Aphex Twin - Drukqs 
Music Disc Reviews Audio CD
Written by Bryan Dailey   
Tuesday, 23 October 2001


artist:
Aphex Twin
 
album:
Drukqs
format: CD
label: Sire Records
release year: 2001
performance: 7
sound 8
reviewed by: Bryan Dailey

If I told you about a new drug on the streets that costs less than $20, gives you a high that lasts for over two hours, has no measurable side effects and can be used over and over, would you give it a try? I don’t condone drug use of any kind, but if you want to trip out legally, then I do condone the use of Drukqs, the new double album from British electronica artist Richard James, a.k.a. Aphex Twin. These 30 tracks, with bizarre names such as "Bbydhyonthat," "Hy A Scullyas Lyf A Dhagrow" and "Afx237 V7," will make you think you need to get a new prescription for your eyeglasses. Some may listen to the music and think they need a new prescription for their hearing aids.

The album’s cover shows a close-up of the hammers of an acoustic piano, which is quite fitting as the bulk of the music on Drukqs is atmospheric piano backed by psychotic drum & bass beats. It’s the soundtrack every aspiring college film student would want for his or her avant-garde art film. Heck, you could probably use these songs in your movies and 99.99% of the world would have NO idea where the music came from.

Listening to this entire double CD from beginning to end was mentally taxing and left me wondering what I just heard. Did I like it, did I hate it? I don’t know. I don’t recall one specific thing I heard, but I somehow remember it all. My brain is still scrambled hours after the fact. Mission accomplished, Aphex Twin.

The first disc as a whole is the more atmospheric of the two. The instrumentation is sparse, rarely ever consisting of more than two or three instruments being played at the same time. Disc Two has more hooks and heavier beats to latch your brain onto. Yet, in the end, it all becomes a sonic wash that will most likely make your head spin.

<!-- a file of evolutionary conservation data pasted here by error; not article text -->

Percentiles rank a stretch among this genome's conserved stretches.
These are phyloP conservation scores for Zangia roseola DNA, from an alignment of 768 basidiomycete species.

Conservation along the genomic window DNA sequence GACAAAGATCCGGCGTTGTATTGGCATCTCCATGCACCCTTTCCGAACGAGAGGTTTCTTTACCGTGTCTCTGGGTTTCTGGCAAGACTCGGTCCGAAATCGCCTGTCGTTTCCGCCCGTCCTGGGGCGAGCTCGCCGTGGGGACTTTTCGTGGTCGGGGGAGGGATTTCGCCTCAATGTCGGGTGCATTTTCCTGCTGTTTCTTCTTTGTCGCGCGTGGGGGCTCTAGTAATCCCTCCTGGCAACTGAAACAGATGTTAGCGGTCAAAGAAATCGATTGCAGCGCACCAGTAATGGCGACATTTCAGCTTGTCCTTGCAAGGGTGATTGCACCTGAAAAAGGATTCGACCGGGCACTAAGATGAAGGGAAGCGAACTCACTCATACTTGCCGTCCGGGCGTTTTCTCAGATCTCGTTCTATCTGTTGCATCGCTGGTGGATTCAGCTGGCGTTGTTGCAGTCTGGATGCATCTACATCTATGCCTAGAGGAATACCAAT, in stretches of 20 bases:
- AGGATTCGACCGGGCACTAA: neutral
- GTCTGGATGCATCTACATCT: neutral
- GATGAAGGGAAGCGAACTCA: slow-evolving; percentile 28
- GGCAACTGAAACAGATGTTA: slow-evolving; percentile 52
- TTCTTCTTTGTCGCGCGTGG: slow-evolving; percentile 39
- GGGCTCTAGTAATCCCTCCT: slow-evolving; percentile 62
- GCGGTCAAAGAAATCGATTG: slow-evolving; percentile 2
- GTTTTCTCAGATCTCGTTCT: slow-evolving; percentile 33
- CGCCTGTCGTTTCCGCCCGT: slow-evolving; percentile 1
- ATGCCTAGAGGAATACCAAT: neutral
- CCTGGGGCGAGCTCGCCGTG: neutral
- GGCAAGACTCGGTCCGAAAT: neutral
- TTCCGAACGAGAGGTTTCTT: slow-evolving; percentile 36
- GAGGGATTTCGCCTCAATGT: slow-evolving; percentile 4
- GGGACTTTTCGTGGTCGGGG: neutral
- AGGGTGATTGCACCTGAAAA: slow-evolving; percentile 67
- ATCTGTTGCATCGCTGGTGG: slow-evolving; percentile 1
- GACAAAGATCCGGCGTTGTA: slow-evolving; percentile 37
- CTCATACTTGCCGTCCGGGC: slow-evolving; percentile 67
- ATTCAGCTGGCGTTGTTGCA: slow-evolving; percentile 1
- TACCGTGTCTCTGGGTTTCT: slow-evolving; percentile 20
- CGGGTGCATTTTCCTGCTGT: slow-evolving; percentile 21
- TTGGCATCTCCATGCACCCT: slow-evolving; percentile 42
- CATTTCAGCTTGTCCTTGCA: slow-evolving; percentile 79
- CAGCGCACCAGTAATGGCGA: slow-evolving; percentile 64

From a purely technical recording standpoint, the album sounds quite good and is well produced. It’s been over five years since Aphex Twin’s last album and surely Richard James took his sweet time making this album sounded as close as possible to the musical chaos that he surely hears in his own head.

In a month when the AudioRevolution.com music review section reads like a VH1 special, with reviews of Sting, Madonna, Michael Jackson, Green Day and Mick Jagger releases, this album by Aphex Twin makes me think a song from Sesame Street. It’s the one that goes, "One of these things just doesn’t belong here, one of the things just isn’t the same." Aphex Twin is far from mainstream and it is absolutely not everyone’s cup of tea, but hardcore techno fans around the world have heralded Richard James’ genius. A music theory and composition teacher could probably analyze the non-traditional use of harmonies, scales and rhythms on Drukqs for an entire semester. Does that mean that you’d want to add it to your CD collection? Only you will be able to make that decision after experimenting with Druqks for yourself.







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